Man's 4th best hospital. #2 / Samuel Shem.
- 1 of 2 copies available at LARL/NWRL Consortium.
- 1 of 2 copies available at Lake Agassiz Regional Library. (Show preferred library)
0 current holds with 2 total copies.
|Location||Call Number / Copy Notes||Barcode||Shelving Location||Status||Due Date|
|Crookston Public Library||SHE (Text)||33500013166046||New||Available||-|
|Moorhead Public Library||SHE (Text)||33500013166038||New||Checked out||07/20/2020|
- ISBN: 9781984805362
- ISBN: 1984805363
- Physical Description: pages cm
- Edition: First Edition.
- Publisher: New York : Berkley, 2019.
Sequel to: The House of God.
The sequel to the bestselling and highly acclaimed The House of God One of the most prominent and enduring titles in medical fiction is the bitingly funny House of God, which has sold more than 2 million copies, becoming required reading for generations of medical students and health care professionals. With Man's 4th Best Hospital, Samuel Shem "the comic genius and holy terror of medicine"* returns us to the hilarious and heartbreaking world of modern medicine. After The House of God, the resident known as The Fat Man and his eccentric band of interns scattered to the four corners of the country. Today Fats, now rich and famous, has been lured across town to the House of God's WASPy rival, Man's Best Hospital. But the august institution has sunk from being ranked the best hospital in the country to an embarrassing, and unacceptable, 4th! Fats' mission? To help the hospital climb back up the rankings. But as always, he's pursuing his own agenda. . . At his new Future of Medicine Clinic, the team comes back together to renew their life-changing friendships and teach a new generation of interns and residents. In a medical landscape dominated by computer screens and corrupted by money, they have a daunting goal: "To put the human back into healthcare." What follows is an emotional and laugh-out-loud novel that reflects the issues in American healthcare today, from the tyranny of computer screens to doctor burnout to the greed of the health insurance industry. * Bill McKibben.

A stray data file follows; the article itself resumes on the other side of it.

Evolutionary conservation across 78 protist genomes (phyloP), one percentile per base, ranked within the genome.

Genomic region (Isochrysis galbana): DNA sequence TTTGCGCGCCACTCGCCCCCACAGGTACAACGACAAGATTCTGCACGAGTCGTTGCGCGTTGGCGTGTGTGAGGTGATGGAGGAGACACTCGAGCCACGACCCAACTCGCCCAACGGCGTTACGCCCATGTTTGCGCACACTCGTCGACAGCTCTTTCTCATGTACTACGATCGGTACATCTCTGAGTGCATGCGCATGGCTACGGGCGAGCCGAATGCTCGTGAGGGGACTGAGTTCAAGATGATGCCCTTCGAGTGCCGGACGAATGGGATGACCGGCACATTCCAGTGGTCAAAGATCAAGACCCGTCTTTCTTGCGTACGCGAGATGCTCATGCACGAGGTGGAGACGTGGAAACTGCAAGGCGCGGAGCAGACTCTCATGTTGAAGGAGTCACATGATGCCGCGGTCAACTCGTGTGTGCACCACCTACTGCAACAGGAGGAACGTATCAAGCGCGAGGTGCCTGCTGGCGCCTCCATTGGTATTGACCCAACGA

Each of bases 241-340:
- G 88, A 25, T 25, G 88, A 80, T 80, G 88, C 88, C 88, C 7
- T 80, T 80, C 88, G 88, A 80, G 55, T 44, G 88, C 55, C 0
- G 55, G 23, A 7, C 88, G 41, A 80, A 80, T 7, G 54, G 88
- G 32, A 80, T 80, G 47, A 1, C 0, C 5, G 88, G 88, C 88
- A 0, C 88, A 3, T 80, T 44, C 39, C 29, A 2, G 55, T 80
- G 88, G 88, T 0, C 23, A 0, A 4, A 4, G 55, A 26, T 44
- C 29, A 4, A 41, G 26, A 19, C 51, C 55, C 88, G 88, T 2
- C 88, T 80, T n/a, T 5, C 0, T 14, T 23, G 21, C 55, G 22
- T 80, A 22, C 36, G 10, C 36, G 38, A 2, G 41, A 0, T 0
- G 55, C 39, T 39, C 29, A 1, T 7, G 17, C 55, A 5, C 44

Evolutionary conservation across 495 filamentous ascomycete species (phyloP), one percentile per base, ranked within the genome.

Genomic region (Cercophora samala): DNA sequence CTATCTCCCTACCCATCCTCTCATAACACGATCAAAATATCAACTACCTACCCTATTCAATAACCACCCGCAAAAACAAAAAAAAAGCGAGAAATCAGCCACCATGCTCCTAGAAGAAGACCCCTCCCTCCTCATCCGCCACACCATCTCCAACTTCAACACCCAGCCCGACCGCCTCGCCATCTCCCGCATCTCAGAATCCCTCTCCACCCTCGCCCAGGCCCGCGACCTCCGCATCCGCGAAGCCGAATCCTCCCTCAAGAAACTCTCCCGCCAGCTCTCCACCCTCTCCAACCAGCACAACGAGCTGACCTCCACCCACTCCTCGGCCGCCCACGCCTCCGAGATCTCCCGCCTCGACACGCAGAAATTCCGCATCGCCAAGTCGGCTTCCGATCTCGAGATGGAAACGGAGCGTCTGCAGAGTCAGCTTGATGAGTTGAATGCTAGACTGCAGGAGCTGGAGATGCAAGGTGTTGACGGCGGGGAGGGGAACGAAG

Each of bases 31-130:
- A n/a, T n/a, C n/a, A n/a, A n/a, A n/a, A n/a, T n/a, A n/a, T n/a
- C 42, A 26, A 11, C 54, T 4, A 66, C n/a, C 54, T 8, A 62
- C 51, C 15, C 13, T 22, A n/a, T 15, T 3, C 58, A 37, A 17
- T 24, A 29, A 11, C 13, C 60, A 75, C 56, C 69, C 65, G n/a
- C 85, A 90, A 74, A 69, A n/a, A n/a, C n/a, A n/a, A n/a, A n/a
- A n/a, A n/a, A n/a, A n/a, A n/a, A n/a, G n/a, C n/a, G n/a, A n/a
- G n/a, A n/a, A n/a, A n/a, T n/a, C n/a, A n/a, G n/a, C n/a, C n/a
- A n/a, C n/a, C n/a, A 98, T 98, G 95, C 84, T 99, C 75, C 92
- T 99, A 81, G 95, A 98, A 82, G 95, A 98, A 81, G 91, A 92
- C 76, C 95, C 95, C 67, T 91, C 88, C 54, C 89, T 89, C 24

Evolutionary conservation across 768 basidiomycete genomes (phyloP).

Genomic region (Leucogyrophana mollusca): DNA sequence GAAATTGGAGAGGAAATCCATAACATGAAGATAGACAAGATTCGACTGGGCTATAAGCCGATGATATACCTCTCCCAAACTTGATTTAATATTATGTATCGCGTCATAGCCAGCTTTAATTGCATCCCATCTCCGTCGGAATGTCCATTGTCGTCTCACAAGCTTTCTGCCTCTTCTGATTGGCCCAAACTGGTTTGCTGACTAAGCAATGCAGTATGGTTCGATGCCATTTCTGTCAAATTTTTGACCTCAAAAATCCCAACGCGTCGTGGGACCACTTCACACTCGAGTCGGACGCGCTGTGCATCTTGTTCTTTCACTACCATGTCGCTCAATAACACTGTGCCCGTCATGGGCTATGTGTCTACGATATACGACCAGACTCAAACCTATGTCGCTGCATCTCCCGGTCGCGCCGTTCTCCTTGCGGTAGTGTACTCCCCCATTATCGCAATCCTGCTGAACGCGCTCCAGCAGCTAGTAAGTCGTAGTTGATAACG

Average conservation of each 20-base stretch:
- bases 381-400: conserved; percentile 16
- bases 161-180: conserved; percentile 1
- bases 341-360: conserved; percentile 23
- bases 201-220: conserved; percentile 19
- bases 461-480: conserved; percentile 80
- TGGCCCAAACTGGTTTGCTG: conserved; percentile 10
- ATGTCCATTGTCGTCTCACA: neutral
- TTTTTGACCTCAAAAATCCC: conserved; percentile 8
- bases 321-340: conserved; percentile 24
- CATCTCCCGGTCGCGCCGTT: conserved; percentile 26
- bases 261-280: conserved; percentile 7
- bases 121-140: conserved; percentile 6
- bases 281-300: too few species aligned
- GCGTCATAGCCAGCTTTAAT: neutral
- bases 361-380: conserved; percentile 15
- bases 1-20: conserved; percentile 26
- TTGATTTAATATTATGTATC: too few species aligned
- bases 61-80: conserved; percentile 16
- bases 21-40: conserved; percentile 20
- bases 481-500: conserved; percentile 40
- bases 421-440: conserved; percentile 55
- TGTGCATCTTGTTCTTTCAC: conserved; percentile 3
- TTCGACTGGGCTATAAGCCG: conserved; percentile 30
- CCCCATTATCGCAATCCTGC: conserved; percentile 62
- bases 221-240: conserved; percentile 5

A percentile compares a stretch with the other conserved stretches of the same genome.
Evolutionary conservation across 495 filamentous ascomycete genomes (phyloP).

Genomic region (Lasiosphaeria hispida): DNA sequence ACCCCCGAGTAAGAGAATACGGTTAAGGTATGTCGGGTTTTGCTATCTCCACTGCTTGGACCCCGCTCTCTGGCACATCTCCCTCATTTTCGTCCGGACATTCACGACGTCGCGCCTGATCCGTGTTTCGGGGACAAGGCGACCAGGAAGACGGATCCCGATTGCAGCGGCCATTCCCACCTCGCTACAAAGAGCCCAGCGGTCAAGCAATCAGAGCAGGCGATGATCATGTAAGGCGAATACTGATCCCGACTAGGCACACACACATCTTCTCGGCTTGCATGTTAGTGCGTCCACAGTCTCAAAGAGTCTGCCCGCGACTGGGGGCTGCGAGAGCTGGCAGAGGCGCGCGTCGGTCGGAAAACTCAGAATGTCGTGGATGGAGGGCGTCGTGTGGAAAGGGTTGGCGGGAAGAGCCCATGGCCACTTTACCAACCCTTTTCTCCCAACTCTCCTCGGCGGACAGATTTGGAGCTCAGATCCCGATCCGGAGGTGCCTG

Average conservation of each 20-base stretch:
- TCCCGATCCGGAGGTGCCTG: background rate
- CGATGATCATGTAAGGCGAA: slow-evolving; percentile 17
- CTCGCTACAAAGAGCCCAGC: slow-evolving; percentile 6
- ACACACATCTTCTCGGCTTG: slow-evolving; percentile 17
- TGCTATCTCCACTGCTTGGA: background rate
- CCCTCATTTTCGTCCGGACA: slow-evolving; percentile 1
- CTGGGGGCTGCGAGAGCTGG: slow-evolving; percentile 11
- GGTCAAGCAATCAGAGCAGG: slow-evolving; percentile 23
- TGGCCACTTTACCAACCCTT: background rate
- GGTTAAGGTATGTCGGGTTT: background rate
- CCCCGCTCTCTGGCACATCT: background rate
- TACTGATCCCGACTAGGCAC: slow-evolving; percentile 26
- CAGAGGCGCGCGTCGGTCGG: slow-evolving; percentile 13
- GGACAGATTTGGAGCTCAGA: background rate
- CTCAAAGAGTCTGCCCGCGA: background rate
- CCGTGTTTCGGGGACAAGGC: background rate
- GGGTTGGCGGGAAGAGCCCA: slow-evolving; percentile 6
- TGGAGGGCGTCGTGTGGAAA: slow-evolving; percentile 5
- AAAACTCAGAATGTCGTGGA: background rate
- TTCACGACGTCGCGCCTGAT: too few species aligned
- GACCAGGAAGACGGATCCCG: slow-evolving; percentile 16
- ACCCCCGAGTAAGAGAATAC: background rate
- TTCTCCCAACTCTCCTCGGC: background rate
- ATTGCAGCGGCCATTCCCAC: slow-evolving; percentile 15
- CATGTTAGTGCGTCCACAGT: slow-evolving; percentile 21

- Booklist Reviews : Booklist Reviews 2019 October #2
*Starred Review* What used to be Man's Best Hospital is now Man's 4th Best. After a slide down the rankings, the hospital president, hoping to regain the institution's former glory, hires his boyhood nemesis, the Fat Man, who brings along his old crew from Shem's earlier The House of God (1978), including Dr. Roy Basch. Fiction and reality tend to merge here: in The House of God, Basch writes a tell-all fictionalized book about his medical residency, while, in reality, that novel dramatized the residency of one Dr. Stephen Bergman, the real person behind the pseudonym Samuel Shem. Having returned to medicine at New York University's School of Medicine, Bergman/Shem witnessed the ravages that the twin evils of money and computer screens were causing in the profession and set about writing this sequel, in which the nearly indefatigable Fat Man and his do-or-die crew resist the money-grubbing interfaces that force doctors to spend more time checking boxes on their screens than talking to patients. When, shortly after the Fat Man's arrival, the doctors conveniently lose all access to the system for filing outgoing information, their new checkbox-free utopia leads to happier staff and better patient reviews. But their struggle against a powerful system is only just beginning. Filled with unforgettable characters and the shocking reality of the many rackets running through the medical industry, this sobering yet hilarious satire manages to offer a glimmer of hope for putting humans back into health care. Copyright 2019 Booklist Reviews.
Samuel Shem is a novelist, playwright, and a member of the faculty of the New York University School of Medicine at NYU Langone Medical Center. His novels include The House of God, Mount Misery, Fine, and The Spirit of the Place. He is coauthor with his wife, Janet Surrey, of the hit Off-Broadway play Bill W. and Dr. Bob, the story of the founding of Alcoholics Anonymous (winner of the 2007 Performing Arts Award of the National Council on Alcoholism and Drug Dependence), and We Have to Talk: Healing Dialogues Between Men and Women.
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